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Supporting our mental wellbeing through talking

Britain Get Singing

Britain Get Singing on STV is about showing how singing together can help us feel more connected and support our mental wellbeing.

If you or someone you know has been affected by issues covered in the show, you can find a list of support organisations here.

A different kind of homework

Britain Get Talking is setting the nation a different kind of homework. It’s designed to help ease our stress and reduce our anxiety by asking what's on our minds. Download our homework task and have a chat tonight.

Ant and Dec are standing side by side against a bright yellow background. They are holding pink and blue school jotters. On the front page, there is an image of a speech bubble with lines.

[A young girl looks up at the camera. Throughout the video, a group of children are in different locations. The speakers change at the end of each sentence. ]

- Mum

- Dad

- Gran

- Uncle Alistair

- Listen up.

[A boy bangs on a drum kit]

[A girl walks down a school hallway]

- We need to talk about our mental health.

[A girl sits in a stairwell, looking up at the camera whilst on her phone]

- Have you seen the news lately?’

[One girl sits by an outside sports area and signs]

Subtitle reads: It’s scary!

[A girl leans against a railing]

- The cost of living

[A girl turns around in her seat during an assembly]

- The climate

- Crisis after crisis

[One girl sits by an outside sports area and signs]

Subtitle reads: I know you are trying to protect us.

[A boy looks at his reflection in the bathroom mirror]

- By not talking to us about these things.

[Outside a breakfast cafe, a group of school children are eating food.]

- But the truth is, we’re already talking about them.

[Children talk and eat in a lunch hall. Others are working in an art room.]

- Here

- Here

[In a classroom during a lesson, a girl turns to the camera]

- And here

Teacher: Ahem!

[The girl looks sheepish]

- Sorry, Miss

[In a science class, a girl wears protective goggles whilst using a bunsen burner]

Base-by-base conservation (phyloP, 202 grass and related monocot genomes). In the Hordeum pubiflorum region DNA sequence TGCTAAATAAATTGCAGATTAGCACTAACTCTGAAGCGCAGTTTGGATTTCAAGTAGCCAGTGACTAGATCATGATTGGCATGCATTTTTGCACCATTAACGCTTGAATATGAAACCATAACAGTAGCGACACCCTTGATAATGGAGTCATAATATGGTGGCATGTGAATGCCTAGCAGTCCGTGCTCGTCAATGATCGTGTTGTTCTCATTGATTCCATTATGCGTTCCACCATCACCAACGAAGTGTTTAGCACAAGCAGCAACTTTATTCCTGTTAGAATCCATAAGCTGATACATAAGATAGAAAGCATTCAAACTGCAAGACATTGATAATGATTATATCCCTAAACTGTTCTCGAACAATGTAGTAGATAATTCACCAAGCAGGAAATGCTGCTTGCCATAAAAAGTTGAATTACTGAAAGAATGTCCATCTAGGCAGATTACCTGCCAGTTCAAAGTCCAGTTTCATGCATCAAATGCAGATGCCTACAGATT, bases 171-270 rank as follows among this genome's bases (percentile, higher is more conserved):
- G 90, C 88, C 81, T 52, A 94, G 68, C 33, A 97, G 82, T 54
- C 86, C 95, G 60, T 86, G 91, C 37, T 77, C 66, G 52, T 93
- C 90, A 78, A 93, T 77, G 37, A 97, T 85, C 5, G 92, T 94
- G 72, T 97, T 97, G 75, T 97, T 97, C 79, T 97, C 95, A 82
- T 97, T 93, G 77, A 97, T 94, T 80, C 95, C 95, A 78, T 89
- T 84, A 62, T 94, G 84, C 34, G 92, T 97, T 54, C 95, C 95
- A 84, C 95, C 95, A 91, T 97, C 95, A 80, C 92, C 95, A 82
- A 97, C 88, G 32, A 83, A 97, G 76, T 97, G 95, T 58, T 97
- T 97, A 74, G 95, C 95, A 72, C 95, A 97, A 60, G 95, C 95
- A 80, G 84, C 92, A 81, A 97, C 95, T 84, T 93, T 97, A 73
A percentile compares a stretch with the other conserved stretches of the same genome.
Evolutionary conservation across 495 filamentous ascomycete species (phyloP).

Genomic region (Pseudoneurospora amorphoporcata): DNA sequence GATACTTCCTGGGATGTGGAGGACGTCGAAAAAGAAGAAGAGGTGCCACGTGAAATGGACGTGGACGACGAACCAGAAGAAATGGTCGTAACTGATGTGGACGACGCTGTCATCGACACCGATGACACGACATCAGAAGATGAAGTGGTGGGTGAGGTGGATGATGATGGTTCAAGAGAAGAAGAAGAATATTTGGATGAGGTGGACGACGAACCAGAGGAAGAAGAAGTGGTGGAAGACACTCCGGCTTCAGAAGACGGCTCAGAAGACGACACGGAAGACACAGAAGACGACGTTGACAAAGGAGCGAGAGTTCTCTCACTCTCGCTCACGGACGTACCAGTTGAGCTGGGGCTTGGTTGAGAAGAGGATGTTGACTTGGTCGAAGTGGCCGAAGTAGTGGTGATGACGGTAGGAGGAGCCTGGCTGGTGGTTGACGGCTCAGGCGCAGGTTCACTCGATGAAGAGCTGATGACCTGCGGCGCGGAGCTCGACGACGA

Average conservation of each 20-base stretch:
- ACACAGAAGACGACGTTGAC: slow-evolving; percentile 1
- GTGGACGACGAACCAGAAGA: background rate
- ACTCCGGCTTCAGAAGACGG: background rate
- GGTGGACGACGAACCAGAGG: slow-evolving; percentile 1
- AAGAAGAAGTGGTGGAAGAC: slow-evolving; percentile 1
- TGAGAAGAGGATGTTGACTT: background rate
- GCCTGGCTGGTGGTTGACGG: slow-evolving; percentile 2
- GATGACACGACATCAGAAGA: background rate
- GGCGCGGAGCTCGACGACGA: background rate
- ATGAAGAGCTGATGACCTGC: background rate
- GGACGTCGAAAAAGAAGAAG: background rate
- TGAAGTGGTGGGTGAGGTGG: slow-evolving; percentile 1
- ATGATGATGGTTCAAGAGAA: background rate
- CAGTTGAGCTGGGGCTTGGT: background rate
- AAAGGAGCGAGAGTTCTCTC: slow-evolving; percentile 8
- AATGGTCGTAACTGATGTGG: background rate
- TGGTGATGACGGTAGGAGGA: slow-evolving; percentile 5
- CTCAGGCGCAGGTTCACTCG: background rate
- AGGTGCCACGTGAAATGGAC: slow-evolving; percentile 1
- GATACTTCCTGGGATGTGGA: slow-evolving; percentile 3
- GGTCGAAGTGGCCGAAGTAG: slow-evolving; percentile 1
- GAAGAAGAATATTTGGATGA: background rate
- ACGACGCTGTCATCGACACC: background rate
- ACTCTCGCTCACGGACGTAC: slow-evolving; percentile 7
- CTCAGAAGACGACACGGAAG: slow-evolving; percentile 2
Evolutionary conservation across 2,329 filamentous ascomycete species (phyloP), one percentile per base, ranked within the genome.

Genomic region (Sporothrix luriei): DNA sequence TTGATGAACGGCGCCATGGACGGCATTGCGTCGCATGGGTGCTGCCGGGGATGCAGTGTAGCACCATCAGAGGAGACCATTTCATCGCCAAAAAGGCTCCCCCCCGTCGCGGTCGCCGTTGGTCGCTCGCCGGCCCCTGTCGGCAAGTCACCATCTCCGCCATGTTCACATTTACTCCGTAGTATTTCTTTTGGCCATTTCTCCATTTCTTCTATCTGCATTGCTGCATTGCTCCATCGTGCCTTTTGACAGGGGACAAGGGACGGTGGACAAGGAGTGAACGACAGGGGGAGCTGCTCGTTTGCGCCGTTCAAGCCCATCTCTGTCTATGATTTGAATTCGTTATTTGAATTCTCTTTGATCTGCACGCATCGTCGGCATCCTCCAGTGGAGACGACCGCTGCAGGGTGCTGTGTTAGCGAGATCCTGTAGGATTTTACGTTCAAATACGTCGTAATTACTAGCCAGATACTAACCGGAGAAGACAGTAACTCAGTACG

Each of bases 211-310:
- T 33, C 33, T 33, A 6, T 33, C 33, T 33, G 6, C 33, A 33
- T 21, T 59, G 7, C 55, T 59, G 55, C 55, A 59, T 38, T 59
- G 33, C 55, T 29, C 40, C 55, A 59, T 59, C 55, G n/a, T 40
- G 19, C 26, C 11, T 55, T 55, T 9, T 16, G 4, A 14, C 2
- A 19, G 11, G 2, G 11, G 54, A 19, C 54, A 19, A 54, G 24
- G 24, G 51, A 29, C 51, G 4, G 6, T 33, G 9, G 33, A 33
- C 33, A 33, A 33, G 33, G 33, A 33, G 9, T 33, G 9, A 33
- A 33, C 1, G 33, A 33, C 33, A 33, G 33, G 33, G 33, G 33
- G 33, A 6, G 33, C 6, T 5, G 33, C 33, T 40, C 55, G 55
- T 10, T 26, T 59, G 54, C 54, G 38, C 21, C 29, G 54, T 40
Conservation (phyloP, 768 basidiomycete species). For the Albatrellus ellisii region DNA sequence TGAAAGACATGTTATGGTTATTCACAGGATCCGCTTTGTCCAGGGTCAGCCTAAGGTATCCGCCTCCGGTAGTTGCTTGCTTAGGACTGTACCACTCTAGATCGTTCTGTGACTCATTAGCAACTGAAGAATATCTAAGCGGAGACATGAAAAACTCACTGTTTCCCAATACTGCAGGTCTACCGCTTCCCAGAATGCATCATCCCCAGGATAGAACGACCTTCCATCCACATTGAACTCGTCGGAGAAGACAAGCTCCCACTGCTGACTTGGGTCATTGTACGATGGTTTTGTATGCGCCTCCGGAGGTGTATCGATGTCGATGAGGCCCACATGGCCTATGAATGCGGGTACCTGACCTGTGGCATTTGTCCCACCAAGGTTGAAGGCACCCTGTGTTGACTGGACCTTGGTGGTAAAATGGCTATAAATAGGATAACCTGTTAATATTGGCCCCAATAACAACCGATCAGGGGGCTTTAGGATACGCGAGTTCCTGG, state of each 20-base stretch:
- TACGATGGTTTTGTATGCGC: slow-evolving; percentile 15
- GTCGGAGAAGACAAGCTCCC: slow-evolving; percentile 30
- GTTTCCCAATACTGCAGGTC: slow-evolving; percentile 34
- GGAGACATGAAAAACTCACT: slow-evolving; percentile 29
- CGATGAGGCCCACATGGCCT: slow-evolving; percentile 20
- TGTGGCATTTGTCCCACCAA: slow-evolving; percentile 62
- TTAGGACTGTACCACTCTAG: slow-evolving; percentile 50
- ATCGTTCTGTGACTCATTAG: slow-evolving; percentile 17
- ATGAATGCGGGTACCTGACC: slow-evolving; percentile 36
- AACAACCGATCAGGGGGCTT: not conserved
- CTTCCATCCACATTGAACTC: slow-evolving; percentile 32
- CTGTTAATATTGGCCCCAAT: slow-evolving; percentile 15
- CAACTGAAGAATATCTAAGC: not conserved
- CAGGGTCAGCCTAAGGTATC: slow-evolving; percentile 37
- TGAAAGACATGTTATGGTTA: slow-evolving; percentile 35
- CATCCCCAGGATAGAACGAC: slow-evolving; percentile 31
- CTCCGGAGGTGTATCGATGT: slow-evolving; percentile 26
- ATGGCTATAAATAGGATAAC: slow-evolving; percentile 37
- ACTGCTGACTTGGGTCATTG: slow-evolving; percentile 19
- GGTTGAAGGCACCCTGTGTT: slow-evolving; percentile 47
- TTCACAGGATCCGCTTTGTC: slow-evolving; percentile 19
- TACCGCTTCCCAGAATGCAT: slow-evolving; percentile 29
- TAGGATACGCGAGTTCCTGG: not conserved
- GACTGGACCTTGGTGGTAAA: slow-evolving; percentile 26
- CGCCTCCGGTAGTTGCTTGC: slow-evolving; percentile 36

- Nevermind maths or chemistry.

[Outside during PE, a teacher points at students.]

Teacher: John, Team B

[One boy has his shoulder nudged as another walks past him. He looks annoyed]

- Or PE

[In an empty room a young girl stands alone against a wall]

- What’s on our mind can be the hardest subject. So ask us what’s on ours.

[A girl leans against a railing]

- A proper chat can ease our stress

- And reduce our anxiety

[A boy in a crowded playground]

- So what are you waiting for?

[In a school gym, a boy stands alone in the centre of a playing court as other children run to him bouncing basketballs.]

- Come on, Britain!

[A little girl at her school desk]

- Get talking

Looking for resources for your school?

Click to find out more
The text reads 'What's on our minds can be the hardest subject. So ask them what's on theirs.' A school exercise book with an empty speech bubble at the top of the page. It contains lines to write on which reads 'floods and earthquakes.'

Top tips for having difficult conversations.

Try having the conversation whilst doing another activity for example the washing up.

Start the conversation with open-ended questions like "What’s on your mind?”

Actively listen and leave room for them to speak. You don’t need to fix all their problems immediately.

Sometimes it helps to share personal stories or experiences to help put them at ease.

If they don’t want to talk, reassure them that the door is always open when they’re ready.

Worried about a young person?

Click for more help and support

Mental Health has declined in almost 40% of school children. Click for more information.

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